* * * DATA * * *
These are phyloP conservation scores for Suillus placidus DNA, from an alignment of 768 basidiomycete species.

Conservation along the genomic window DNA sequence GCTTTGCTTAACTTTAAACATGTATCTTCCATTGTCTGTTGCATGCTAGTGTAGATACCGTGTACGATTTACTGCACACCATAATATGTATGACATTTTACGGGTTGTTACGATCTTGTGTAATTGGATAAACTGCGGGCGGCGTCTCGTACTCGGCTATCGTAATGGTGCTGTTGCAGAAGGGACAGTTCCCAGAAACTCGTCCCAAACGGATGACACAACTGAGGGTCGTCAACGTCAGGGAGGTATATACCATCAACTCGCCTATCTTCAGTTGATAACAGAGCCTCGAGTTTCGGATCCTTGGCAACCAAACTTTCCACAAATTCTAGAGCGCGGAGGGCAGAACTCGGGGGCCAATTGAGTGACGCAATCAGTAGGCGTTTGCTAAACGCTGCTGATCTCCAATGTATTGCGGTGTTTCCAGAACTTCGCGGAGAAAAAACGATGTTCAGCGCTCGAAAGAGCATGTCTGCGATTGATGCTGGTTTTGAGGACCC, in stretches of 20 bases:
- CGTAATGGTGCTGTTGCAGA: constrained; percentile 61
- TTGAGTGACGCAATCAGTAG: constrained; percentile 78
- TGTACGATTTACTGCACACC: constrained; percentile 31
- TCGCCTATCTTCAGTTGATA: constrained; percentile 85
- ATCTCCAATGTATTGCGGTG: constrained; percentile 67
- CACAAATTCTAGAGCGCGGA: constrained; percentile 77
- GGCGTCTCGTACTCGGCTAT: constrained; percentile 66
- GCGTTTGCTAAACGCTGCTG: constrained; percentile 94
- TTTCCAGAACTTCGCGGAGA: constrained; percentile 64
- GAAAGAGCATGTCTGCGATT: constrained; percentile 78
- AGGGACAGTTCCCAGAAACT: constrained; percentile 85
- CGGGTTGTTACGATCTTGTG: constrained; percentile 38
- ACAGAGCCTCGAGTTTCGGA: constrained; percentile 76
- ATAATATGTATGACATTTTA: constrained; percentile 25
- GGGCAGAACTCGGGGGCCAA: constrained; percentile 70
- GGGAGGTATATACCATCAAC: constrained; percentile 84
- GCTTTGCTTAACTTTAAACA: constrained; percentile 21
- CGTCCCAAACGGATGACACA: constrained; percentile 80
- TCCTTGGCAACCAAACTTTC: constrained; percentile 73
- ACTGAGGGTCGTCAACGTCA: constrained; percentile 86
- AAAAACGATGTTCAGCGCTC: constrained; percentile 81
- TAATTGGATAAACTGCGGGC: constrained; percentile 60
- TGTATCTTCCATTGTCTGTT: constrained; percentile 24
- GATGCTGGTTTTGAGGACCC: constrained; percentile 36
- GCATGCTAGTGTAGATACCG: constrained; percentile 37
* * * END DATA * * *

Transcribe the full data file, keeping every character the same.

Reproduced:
These are phyloP conservation scores for Suillus placidus DNA, from an alignment of 768 basidiomycete species.

Conservation along the genomic window DNA sequence GCTTTGCTTAACTTTAAACATGTATCTTCCATTGTCTGTTGCATGCTAGTGTAGATACCGTGTACGATTTACTGCACACCATAATATGTATGACATTTTACGGGTTGTTACGATCTTGTGTAATTGGATAAACTGCGGGCGGCGTCTCGTACTCGGCTATCGTAATGGTGCTGTTGCAGAAGGGACAGTTCCCAGAAACTCGTCCCAAACGGATGACACAACTGAGGGTCGTCAACGTCAGGGAGGTATATACCATCAACTCGCCTATCTTCAGTTGATAACAGAGCCTCGAGTTTCGGATCCTTGGCAACCAAACTTTCCACAAATTCTAGAGCGCGGAGGGCAGAACTCGGGGGCCAATTGAGTGACGCAATCAGTAGGCGTTTGCTAAACGCTGCTGATCTCCAATGTATTGCGGTGTTTCCAGAACTTCGCGGAGAAAAAACGATGTTCAGCGCTCGAAAGAGCATGTCTGCGATTGATGCTGGTTTTGAGGACCC, in stretches of 20 bases:
- CGTAATGGTGCTGTTGCAGA: constrained; percentile 61
- TTGAGTGACGCAATCAGTAG: constrained; percentile 78
- TGTACGATTTACTGCACACC: constrained; percentile 31
- TCGCCTATCTTCAGTTGATA: constrained; percentile 85
- ATCTCCAATGTATTGCGGTG: constrained; percentile 67
- CACAAATTCTAGAGCGCGGA: constrained; percentile 77
- GGCGTCTCGTACTCGGCTAT: constrained; percentile 66
- GCGTTTGCTAAACGCTGCTG: constrained; percentile 94
- TTTCCAGAACTTCGCGGAGA: constrained; percentile 64
- GAAAGAGCATGTCTGCGATT: constrained; percentile 78
- AGGGACAGTTCCCAGAAACT: constrained; percentile 85
- CGGGTTGTTACGATCTTGTG: constrained; percentile 38
- ACAGAGCCTCGAGTTTCGGA: constrained; percentile 76
- ATAATATGTATGACATTTTA: constrained; percentile 25
- GGGCAGAACTCGGGGGCCAA: constrained; percentile 70
- GGGAGGTATATACCATCAAC: constrained; percentile 84
- GCTTTGCTTAACTTTAAACA: constrained; percentile 21
- CGTCCCAAACGGATGACACA: constrained; percentile 80
- TCCTTGGCAACCAAACTTTC: constrained; percentile 73
- ACTGAGGGTCGTCAACGTCA: constrained; percentile 86
- AAAAACGATGTTCAGCGCTC: constrained; percentile 81
- TAATTGGATAAACTGCGGGC: constrained; percentile 60
- TGTATCTTCCATTGTCTGTT: constrained; percentile 24
- GATGCTGGTTTTGAGGACCC: constrained; percentile 36
- GCATGCTAGTGTAGATACCG: constrained; percentile 37